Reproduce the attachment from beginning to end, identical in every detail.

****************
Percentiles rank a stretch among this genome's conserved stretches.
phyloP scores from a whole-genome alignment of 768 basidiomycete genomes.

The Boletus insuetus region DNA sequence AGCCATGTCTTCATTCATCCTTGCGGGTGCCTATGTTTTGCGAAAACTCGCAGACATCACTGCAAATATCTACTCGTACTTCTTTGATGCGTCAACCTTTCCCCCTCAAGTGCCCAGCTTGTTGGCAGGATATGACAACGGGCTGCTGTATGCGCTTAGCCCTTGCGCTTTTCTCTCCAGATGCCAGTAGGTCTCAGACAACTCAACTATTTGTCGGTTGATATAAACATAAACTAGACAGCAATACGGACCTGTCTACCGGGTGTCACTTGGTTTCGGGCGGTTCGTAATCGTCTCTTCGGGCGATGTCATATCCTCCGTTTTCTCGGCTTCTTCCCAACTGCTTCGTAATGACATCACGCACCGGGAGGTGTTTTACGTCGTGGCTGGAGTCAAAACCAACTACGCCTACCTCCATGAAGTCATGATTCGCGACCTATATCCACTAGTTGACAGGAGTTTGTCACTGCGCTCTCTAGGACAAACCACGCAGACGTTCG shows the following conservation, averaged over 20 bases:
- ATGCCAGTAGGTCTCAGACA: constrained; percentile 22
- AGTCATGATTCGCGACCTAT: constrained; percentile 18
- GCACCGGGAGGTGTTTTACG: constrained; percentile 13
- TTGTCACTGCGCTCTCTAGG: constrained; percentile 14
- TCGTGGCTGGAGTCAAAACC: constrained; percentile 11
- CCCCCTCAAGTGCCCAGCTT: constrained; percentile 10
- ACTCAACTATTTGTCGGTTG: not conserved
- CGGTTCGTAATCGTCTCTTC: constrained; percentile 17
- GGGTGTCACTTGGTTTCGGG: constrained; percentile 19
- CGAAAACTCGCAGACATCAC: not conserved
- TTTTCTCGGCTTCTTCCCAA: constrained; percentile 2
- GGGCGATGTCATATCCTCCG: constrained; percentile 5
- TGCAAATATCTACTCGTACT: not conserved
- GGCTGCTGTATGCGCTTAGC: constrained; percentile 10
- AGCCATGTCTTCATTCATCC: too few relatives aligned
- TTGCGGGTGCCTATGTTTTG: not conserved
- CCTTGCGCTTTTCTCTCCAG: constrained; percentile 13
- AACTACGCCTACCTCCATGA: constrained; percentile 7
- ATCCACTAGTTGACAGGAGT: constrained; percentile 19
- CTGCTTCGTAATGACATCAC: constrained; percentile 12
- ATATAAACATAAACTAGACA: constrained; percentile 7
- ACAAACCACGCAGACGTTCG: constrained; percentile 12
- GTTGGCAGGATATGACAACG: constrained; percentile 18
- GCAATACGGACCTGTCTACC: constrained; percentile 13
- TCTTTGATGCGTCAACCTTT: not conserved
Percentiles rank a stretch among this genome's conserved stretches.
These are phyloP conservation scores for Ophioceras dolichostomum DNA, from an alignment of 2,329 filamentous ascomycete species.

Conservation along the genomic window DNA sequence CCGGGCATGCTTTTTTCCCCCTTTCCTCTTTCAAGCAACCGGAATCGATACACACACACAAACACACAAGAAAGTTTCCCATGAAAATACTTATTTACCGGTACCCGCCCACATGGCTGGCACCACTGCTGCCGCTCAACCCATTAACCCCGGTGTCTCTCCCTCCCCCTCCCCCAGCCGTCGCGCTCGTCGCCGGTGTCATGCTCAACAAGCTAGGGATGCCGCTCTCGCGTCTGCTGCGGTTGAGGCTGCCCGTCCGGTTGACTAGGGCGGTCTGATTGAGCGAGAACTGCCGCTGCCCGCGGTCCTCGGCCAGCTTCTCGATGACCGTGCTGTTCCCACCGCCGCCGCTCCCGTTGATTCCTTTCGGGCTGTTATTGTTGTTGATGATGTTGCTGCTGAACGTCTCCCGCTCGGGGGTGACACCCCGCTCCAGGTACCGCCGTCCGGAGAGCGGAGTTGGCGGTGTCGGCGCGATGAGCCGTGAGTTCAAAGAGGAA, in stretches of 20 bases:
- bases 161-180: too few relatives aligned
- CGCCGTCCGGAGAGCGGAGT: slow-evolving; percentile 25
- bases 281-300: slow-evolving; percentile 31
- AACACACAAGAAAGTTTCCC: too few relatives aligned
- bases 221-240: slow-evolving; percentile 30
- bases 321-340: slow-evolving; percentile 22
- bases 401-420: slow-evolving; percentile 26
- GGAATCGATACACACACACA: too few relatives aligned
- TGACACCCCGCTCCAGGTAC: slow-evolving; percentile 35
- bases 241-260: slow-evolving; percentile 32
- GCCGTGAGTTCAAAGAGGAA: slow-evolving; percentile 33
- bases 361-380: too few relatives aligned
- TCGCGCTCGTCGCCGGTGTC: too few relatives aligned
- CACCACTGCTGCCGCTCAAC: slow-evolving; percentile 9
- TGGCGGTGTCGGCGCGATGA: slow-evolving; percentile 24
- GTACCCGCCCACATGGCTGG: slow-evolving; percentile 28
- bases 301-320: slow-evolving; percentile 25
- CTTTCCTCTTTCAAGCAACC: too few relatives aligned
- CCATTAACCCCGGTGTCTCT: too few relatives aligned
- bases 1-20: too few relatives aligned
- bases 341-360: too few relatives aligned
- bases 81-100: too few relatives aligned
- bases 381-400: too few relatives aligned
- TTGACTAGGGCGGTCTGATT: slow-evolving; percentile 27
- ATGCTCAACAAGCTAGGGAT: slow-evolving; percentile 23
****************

Percentiles rank a stretch among this genome's conserved stretches.
phyloP scores from a whole-genome alignment of 768 basidiomycete genomes.

The Boletus insuetus region DNA sequence AGCCATGTCTTCATTCATCCTTGCGGGTGCCTATGTTTTGCGAAAACTCGCAGACATCACTGCAAATATCTACTCGTACTTCTTTGATGCGTCAACCTTTCCCCCTCAAGTGCCCAGCTTGTTGGCAGGATATGACAACGGGCTGCTGTATGCGCTTAGCCCTTGCGCTTTTCTCTCCAGATGCCAGTAGGTCTCAGACAACTCAACTATTTGTCGGTTGATATAAACATAAACTAGACAGCAATACGGACCTGTCTACCGGGTGTCACTTGGTTTCGGGCGGTTCGTAATCGTCTCTTCGGGCGATGTCATATCCTCCGTTTTCTCGGCTTCTTCCCAACTGCTTCGTAATGACATCACGCACCGGGAGGTGTTTTACGTCGTGGCTGGAGTCAAAACCAACTACGCCTACCTCCATGAAGTCATGATTCGCGACCTATATCCACTAGTTGACAGGAGTTTGTCACTGCGCTCTCTAGGACAAACCACGCAGACGTTCG shows the following conservation, averaged over 20 bases:
- ATGCCAGTAGGTCTCAGACA: constrained; percentile 22
- AGTCATGATTCGCGACCTAT: constrained; percentile 18
- GCACCGGGAGGTGTTTTACG: constrained; percentile 13
- TTGTCACTGCGCTCTCTAGG: constrained; percentile 14
- TCGTGGCTGGAGTCAAAACC: constrained; percentile 11
- CCCCCTCAAGTGCCCAGCTT: constrained; percentile 10
- ACTCAACTATTTGTCGGTTG: not conserved
- CGGTTCGTAATCGTCTCTTC: constrained; percentile 17
- GGGTGTCACTTGGTTTCGGG: constrained; percentile 19
- CGAAAACTCGCAGACATCAC: not conserved
- TTTTCTCGGCTTCTTCCCAA: constrained; percentile 2
- GGGCGATGTCATATCCTCCG: constrained; percentile 5
- TGCAAATATCTACTCGTACT: not conserved
- GGCTGCTGTATGCGCTTAGC: constrained; percentile 10
- AGCCATGTCTTCATTCATCC: too few relatives aligned
- TTGCGGGTGCCTATGTTTTG: not conserved
- CCTTGCGCTTTTCTCTCCAG: constrained; percentile 13
- AACTACGCCTACCTCCATGA: constrained; percentile 7
- ATCCACTAGTTGACAGGAGT: constrained; percentile 19
- CTGCTTCGTAATGACATCAC: constrained; percentile 12
- ATATAAACATAAACTAGACA: constrained; percentile 7
- ACAAACCACGCAGACGTTCG: constrained; percentile 12
- GTTGGCAGGATATGACAACG: constrained; percentile 18
- GCAATACGGACCTGTCTACC: constrained; percentile 13
- TCTTTGATGCGTCAACCTTT: not conserved
Percentiles rank a stretch among this genome's conserved stretches.
These are phyloP conservation scores for Ophioceras dolichostomum DNA, from an alignment of 2,329 filamentous ascomycete species.

Conservation along the genomic window DNA sequence CCGGGCATGCTTTTTTCCCCCTTTCCTCTTTCAAGCAACCGGAATCGATACACACACACAAACACACAAGAAAGTTTCCCATGAAAATACTTATTTACCGGTACCCGCCCACATGGCTGGCACCACTGCTGCCGCTCAACCCATTAACCCCGGTGTCTCTCCCTCCCCCTCCCCCAGCCGTCGCGCTCGTCGCCGGTGTCATGCTCAACAAGCTAGGGATGCCGCTCTCGCGTCTGCTGCGGTTGAGGCTGCCCGTCCGGTTGACTAGGGCGGTCTGATTGAGCGAGAACTGCCGCTGCCCGCGGTCCTCGGCCAGCTTCTCGATGACCGTGCTGTTCCCACCGCCGCCGCTCCCGTTGATTCCTTTCGGGCTGTTATTGTTGTTGATGATGTTGCTGCTGAACGTCTCCCGCTCGGGGGTGACACCCCGCTCCAGGTACCGCCGTCCGGAGAGCGGAGTTGGCGGTGTCGGCGCGATGAGCCGTGAGTTCAAAGAGGAA, in stretches of 20 bases:
- bases 161-180: too few relatives aligned
- CGCCGTCCGGAGAGCGGAGT: slow-evolving; percentile 25
- bases 281-300: slow-evolving; percentile 31
- AACACACAAGAAAGTTTCCC: too few relatives aligned
- bases 221-240: slow-evolving; percentile 30
- bases 321-340: slow-evolving; percentile 22
- bases 401-420: slow-evolving; percentile 26
- GGAATCGATACACACACACA: too few relatives aligned
- TGACACCCCGCTCCAGGTAC: slow-evolving; percentile 35
- bases 241-260: slow-evolving; percentile 32
- GCCGTGAGTTCAAAGAGGAA: slow-evolving; percentile 33
- bases 361-380: too few relatives aligned
- TCGCGCTCGTCGCCGGTGTC: too few relatives aligned
- CACCACTGCTGCCGCTCAAC: slow-evolving; percentile 9
- TGGCGGTGTCGGCGCGATGA: slow-evolving; percentile 24
- GTACCCGCCCACATGGCTGG: slow-evolving; percentile 28
- bases 301-320: slow-evolving; percentile 25
- CTTTCCTCTTTCAAGCAACC: too few relatives aligned
- CCATTAACCCCGGTGTCTCT: too few relatives aligned
- bases 1-20: too few relatives aligned
- bases 341-360: too few relatives aligned
- bases 81-100: too few relatives aligned
- bases 381-400: too few relatives aligned
- TTGACTAGGGCGGTCTGATT: slow-evolving; percentile 27
- ATGCTCAACAAGCTAGGGAT: slow-evolving; percentile 23